A. The moment the court receives the completed petition. When your petition is filed, all suits, wage attachments and other collection activities against you must be stopped. Once you have filed bankruptcy, your attorney will discuss which bills you must pay and the ones you are legally entitled to stop paying.

Q. If I file bankruptcy, will my credit rating be ruined for seven years?

A. Creditors will often say this to discourage you from filing bankruptcy. There is no federal or state law that prevents you from buying on credit after bankruptcy. Keep in mind that if you are 60 to 90 days behind on your bills, have been sued or had your wages attached, had a repossession, a home foreclosed on or have debts referred to a collection agency, you probably cannot buy on credit now. According to the Fair Credit Reporting Act, Chapter 7 and Chapter 13 will go on your credit record, and may remain there for 10 years. However, the large local credit reporting firms remove Chapter 7 after nine years and nine months, and Chapter 13 after six years and nine months.

Q. Will the court take any of my property?

A. No. Bankruptcy allows you to keep all property, including your home, furniture, savings, car, jewelry and household goods.

Q. What if I return goods such as furniture, appliances or a car that I owe money on?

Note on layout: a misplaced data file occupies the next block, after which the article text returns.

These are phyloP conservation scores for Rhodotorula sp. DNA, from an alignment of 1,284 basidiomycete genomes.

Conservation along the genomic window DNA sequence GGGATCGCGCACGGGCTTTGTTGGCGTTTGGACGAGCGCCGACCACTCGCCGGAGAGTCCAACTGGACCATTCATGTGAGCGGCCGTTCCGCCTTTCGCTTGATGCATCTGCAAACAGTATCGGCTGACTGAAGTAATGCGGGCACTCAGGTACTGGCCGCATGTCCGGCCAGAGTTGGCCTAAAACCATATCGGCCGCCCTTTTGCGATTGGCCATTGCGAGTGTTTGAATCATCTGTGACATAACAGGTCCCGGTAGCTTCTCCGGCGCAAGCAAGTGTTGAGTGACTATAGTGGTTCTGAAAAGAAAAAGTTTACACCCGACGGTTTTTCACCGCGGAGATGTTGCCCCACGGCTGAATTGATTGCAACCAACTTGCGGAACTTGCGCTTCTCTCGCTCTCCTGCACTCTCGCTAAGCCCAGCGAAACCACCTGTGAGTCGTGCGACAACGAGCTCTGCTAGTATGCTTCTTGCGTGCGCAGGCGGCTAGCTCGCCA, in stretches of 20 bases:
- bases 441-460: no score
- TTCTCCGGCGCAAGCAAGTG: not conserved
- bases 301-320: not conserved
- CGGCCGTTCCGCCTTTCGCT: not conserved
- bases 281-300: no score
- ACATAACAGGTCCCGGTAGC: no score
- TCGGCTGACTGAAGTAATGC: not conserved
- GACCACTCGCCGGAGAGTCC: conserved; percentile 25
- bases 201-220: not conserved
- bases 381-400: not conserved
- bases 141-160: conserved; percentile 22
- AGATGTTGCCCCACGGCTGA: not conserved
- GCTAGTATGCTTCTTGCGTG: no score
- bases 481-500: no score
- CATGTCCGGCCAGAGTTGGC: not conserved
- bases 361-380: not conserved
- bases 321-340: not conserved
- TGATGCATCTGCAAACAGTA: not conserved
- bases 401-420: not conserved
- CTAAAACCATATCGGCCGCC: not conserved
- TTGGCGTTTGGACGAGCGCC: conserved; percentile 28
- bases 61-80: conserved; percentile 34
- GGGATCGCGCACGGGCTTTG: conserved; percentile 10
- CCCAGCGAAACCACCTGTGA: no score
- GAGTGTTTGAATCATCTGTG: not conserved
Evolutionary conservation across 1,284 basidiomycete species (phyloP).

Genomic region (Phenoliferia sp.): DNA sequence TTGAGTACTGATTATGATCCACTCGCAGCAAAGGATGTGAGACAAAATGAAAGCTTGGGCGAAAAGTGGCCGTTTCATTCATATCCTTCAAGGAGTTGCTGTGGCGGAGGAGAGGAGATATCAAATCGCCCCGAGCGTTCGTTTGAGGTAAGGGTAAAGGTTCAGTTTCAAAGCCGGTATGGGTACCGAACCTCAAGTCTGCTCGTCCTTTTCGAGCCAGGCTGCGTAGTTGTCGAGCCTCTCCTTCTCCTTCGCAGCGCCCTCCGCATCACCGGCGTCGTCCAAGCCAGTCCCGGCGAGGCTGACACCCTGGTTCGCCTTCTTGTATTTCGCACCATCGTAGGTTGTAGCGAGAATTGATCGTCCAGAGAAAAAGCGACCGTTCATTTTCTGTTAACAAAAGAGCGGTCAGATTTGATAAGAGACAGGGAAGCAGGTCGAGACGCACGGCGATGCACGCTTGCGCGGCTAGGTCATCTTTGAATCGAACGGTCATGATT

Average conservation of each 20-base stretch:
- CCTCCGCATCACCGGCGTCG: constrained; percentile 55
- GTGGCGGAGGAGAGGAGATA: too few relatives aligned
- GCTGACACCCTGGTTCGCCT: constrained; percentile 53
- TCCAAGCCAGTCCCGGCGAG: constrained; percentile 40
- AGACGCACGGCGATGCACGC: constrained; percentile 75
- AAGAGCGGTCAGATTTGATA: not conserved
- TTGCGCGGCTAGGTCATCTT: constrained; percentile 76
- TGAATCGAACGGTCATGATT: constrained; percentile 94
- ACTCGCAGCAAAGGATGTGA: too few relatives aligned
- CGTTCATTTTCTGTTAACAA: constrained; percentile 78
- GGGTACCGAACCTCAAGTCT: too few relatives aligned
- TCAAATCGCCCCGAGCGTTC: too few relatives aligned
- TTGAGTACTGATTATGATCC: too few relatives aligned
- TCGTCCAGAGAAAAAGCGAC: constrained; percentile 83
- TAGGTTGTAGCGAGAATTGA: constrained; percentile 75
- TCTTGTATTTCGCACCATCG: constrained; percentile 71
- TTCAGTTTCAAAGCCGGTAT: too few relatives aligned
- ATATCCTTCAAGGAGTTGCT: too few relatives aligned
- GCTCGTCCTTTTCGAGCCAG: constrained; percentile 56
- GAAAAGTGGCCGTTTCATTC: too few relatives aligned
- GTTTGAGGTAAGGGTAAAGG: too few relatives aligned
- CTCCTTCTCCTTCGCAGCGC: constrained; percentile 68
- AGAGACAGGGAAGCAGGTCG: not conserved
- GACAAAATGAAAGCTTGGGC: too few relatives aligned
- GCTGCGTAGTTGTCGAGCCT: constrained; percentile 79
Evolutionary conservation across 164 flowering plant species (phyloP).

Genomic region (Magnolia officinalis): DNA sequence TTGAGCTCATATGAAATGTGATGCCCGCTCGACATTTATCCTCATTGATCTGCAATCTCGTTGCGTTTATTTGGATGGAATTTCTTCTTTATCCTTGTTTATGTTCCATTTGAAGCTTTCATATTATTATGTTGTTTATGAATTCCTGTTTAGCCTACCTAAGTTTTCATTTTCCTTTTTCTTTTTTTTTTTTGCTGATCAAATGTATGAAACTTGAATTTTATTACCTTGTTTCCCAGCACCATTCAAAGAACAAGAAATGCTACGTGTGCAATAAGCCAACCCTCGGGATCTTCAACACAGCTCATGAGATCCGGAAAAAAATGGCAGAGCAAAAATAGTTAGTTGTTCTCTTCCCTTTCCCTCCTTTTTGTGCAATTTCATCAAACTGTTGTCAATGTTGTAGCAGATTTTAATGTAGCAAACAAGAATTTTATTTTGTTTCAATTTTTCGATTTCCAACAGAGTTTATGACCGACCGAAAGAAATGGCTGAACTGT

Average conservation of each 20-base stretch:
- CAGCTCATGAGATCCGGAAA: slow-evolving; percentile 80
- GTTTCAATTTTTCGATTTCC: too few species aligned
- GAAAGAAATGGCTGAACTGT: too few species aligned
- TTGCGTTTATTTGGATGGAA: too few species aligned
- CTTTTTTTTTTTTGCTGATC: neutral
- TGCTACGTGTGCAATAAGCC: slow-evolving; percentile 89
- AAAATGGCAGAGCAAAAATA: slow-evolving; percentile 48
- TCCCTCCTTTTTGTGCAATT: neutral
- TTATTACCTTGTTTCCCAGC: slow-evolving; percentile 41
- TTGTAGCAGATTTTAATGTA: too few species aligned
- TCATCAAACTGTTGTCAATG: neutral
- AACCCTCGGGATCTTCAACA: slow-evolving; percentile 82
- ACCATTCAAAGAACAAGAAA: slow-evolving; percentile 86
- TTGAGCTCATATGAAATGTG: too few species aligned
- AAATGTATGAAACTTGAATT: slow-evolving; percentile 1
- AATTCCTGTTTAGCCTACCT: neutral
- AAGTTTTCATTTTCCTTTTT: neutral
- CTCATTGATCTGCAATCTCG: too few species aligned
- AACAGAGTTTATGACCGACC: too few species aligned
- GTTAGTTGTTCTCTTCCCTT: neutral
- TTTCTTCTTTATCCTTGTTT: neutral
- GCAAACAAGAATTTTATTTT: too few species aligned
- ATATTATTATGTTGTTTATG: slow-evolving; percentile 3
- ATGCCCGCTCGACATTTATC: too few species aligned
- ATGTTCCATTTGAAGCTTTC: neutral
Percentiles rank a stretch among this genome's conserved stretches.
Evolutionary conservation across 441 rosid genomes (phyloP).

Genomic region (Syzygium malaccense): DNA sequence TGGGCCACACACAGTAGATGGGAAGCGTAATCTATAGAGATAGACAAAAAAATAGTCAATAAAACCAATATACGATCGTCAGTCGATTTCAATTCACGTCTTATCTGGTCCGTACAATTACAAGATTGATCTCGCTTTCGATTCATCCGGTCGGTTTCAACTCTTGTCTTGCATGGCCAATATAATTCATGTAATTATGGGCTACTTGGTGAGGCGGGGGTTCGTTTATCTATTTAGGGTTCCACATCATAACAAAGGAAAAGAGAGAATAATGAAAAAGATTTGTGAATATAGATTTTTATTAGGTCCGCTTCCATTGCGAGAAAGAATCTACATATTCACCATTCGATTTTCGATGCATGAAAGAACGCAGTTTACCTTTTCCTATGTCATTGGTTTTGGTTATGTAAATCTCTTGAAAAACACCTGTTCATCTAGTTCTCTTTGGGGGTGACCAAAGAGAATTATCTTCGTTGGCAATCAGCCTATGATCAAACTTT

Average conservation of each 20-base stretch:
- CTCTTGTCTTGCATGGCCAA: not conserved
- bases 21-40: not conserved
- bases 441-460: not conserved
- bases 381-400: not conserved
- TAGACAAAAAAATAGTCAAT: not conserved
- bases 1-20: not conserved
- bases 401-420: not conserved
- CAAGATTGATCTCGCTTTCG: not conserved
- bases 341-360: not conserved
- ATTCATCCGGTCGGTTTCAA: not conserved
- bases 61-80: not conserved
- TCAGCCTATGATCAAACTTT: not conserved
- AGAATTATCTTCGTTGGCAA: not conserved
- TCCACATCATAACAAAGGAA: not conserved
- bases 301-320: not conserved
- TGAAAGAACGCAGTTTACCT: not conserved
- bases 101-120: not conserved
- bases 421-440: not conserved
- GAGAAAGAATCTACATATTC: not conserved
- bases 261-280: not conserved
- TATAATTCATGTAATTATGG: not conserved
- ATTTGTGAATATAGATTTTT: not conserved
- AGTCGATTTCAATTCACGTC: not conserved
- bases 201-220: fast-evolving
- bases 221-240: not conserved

A. Then you will no longer owe any money. This means you have the choice of continuing to pay for goods and keeping them, or returning them and no longer owing the debt.

Q. Does filing bankruptcy get your creditors "off your back?"

A. Yes. When your attorney files your petition with the bankruptcy court, a court order called a "stay" immediately takes effect. It will prevent your creditors from harassing you for payment at home and on the job and from contacting friends, relatives or your boss. Your creditors cannot repossess your property (without specific court permission) or garnish your wages. Even the state tax authorities and the Internal Revenue Service cannot bother you.

Q. Will filing bankruptcy cause me to lose my job?

A. That would be most unusual. In most cases your employer won't even know about it. Usually, when an employer knows an employee is having financial problems, it doesn't matter if the employee files bankruptcy, as long as he gets his mind back on the job.

Q. Who will notify my creditors that I have filed bankruptcy?

A. The court or the trustee will notify your creditors.